Sunday, September 02, 2018

The abuse crisis: too little authority, not too much

Abraham, our Patriarch
A letter to The Tablet, which they have apparently chosen not to print.


As a former Ampleforth pupil (1985-90), I share the disgust of your leader, feature article, and letters page (18 August). I think the various references to the ‘patriarchal’ Benedictine leadership model are in danger of confusing the issue, however.

If one wishes to discover the traditional, patriarchal attitude to criminal behaviour, consider the early Roman hero Brutus when, on the eve of battle, his sons were accused of treason. He executed them.

The Christian model of leadership does not endorse Brutus’ savagery, but it does stress a leader’s role in governing for the good of the community. This is the kind of government of a patriarchal family we find described in Proverbs, and modelled by saintly reforming Abbots, Bishops, and Kings in the Christian centuries. They would all have been appalled at the idea that their role had anything to do with giving criminals further opportunities to commit their crimes.

What we find described in the IICSA report into Downside and Ampleforth is not the rule of a ‘father in God’ inspired by a traditional conception of God himself. Rather, we see the influence of a modern conception of a ‘God without wrath’, a senile and indulgent grandfather. The problem is not the Benedictine model of leadership: the problem is the corruption of that model.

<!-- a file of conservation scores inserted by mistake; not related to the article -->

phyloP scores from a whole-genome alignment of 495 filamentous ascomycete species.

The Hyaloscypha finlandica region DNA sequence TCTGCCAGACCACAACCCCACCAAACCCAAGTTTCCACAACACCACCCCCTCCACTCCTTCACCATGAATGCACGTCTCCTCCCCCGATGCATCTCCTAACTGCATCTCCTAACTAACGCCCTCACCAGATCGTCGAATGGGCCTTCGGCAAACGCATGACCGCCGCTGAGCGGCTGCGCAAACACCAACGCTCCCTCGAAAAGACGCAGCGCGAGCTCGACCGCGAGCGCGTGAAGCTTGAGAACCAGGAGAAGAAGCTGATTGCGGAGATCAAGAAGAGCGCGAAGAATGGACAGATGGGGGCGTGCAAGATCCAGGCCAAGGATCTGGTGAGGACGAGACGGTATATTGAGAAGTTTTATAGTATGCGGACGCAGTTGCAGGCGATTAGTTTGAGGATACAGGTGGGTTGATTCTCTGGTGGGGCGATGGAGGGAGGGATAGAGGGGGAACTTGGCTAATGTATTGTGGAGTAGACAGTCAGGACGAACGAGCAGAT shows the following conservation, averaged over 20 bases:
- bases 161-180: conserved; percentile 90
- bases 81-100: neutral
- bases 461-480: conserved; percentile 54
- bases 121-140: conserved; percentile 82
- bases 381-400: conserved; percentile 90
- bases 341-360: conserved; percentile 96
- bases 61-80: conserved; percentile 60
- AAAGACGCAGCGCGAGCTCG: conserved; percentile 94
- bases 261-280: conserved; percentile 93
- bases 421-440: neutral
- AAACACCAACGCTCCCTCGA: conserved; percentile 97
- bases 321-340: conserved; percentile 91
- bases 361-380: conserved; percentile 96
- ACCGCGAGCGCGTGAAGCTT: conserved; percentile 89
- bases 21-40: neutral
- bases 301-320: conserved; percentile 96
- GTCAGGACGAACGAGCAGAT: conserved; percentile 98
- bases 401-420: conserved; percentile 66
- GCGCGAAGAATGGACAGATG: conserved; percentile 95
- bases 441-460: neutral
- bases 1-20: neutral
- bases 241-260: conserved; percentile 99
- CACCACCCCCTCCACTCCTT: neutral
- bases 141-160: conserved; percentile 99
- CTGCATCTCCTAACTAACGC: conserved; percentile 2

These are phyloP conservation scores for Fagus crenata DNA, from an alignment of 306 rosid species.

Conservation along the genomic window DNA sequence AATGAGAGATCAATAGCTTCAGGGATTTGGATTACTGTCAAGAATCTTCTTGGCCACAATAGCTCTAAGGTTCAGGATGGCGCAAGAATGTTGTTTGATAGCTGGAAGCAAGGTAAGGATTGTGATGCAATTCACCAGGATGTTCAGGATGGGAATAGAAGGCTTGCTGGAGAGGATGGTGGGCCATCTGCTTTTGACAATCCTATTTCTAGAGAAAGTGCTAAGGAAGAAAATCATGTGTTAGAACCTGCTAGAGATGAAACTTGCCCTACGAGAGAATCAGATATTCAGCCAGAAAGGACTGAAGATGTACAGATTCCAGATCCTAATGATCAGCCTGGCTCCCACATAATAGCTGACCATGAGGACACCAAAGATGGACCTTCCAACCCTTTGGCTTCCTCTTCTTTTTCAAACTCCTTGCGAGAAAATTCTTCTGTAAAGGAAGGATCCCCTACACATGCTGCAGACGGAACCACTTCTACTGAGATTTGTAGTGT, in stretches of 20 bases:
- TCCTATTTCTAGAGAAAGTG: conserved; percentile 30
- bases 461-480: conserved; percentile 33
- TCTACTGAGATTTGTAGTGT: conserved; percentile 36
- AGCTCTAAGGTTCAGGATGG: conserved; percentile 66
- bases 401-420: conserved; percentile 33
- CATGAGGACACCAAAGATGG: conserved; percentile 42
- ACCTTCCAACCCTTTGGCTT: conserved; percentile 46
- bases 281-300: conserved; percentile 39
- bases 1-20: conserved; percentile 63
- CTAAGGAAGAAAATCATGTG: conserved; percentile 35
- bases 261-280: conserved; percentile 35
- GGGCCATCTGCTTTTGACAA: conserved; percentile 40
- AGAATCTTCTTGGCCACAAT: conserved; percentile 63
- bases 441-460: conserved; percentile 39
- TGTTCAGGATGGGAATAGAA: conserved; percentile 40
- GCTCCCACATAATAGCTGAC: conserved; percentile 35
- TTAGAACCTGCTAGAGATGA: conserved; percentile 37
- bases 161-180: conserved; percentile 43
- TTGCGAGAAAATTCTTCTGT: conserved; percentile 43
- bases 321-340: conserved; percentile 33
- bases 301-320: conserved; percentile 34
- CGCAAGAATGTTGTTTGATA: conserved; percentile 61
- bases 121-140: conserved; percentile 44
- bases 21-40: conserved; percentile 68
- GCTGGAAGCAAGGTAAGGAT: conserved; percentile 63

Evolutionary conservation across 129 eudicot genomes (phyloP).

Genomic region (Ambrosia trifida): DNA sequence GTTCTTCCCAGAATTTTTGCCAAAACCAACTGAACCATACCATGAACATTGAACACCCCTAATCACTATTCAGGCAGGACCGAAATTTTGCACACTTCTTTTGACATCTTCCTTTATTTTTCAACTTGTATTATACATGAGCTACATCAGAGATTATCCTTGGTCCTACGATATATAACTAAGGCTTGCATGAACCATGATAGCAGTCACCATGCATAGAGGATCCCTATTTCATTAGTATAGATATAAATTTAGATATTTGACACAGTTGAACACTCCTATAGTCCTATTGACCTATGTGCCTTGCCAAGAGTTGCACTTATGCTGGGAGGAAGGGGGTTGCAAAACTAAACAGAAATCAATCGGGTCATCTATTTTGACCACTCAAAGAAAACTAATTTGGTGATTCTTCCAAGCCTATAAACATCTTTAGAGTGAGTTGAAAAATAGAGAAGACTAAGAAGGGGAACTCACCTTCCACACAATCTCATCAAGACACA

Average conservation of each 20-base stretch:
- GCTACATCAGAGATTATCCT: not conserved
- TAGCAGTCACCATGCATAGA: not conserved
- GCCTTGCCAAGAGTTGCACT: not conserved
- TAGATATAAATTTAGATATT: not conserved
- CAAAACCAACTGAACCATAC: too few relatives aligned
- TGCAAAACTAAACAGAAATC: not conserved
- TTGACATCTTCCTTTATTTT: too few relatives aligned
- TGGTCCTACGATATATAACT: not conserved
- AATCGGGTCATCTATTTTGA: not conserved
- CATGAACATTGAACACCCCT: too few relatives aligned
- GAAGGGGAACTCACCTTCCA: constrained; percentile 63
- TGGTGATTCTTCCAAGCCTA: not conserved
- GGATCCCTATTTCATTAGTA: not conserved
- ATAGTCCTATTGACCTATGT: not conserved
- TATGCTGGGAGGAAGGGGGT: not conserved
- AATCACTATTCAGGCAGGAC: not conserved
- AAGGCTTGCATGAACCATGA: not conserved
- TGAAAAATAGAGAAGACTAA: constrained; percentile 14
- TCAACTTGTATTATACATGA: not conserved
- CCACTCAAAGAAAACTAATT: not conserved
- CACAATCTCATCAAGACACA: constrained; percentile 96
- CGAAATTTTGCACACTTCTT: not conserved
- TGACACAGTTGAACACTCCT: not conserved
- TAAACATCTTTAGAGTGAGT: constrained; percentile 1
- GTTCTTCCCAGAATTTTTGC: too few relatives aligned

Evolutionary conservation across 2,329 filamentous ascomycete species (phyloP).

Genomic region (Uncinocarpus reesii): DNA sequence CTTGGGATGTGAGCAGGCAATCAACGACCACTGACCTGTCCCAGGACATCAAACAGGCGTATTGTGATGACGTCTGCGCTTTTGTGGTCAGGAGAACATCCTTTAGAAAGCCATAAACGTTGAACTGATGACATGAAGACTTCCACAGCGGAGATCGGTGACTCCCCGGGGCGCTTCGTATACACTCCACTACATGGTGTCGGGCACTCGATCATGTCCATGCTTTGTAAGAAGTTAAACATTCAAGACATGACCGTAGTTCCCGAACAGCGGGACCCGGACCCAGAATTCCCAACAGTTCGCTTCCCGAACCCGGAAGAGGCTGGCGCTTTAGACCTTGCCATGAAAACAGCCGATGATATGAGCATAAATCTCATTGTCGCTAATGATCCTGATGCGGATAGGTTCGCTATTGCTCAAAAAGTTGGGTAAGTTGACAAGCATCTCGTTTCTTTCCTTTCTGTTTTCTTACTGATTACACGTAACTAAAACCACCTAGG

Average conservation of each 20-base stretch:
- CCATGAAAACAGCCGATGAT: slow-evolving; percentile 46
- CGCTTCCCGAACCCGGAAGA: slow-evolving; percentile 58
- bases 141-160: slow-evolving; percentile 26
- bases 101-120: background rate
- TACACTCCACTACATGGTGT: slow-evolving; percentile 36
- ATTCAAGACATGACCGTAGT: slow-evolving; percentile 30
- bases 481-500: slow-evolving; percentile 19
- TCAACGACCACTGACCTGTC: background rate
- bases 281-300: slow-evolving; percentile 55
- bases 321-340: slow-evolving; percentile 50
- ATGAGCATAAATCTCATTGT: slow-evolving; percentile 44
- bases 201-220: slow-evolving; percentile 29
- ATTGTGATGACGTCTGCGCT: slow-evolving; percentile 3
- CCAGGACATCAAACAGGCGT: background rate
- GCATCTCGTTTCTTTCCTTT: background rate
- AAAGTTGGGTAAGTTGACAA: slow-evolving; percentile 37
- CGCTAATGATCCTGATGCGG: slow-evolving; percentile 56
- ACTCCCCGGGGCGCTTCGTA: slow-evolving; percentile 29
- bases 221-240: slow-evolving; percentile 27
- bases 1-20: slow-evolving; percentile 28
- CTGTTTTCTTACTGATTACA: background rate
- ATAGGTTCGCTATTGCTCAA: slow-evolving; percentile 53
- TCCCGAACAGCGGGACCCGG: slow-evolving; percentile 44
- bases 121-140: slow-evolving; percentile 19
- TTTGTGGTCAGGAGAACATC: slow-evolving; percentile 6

Yours faithfully,

Joseph Shaw

My letter was addressed to the question, treated by the leader and feature articles, of the relationship between the Abbots of these abusive monasteries and their monks. The idea that the problem in these communities was that the Abbots were too harsh on their monks is a sick liberal fantasy. When it came to dealing with abusers, those in authority were all meek and indulgent. One said to me once, when I suggested that an abuser with an alcohol problem be told to give up: 'Oh no, to be effective it must come from him.'

There is, however, a paradox. Authority has also been wielded in abusive institutions, sometimes brutally, to silence whistleblowers and protect criminals.

The attitude of those in authority to abusers is a liberal one. Outsiders who threaten to spoil the love-in get a more steely conception of authority. But we're used to this with liberal bullies: soft on their chums, harsh to their victims. It is exactly the same attitude we have witnessed in relation to liturgical and doctrinal abuse. It is an expression of their inability to confront the evil in their midst, which they must moderate with sweetness and kindness, and their terror of the system being exposed or upset, threats they meet with vindictive cruelty.

Neither side of the paradox has anything to do with traditional patriarchal conceptions of authority.

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  1. There's a lot of stern discipline in the Holy Rule of our Holy Father Saint Benedict. I presume the Abbot had read it ....

  2. I would've been surprised if the Tablet had published the letter, so no surprise. A complete non enforcement of the Rule (at least in respect of upholding purity) seems a notable factor.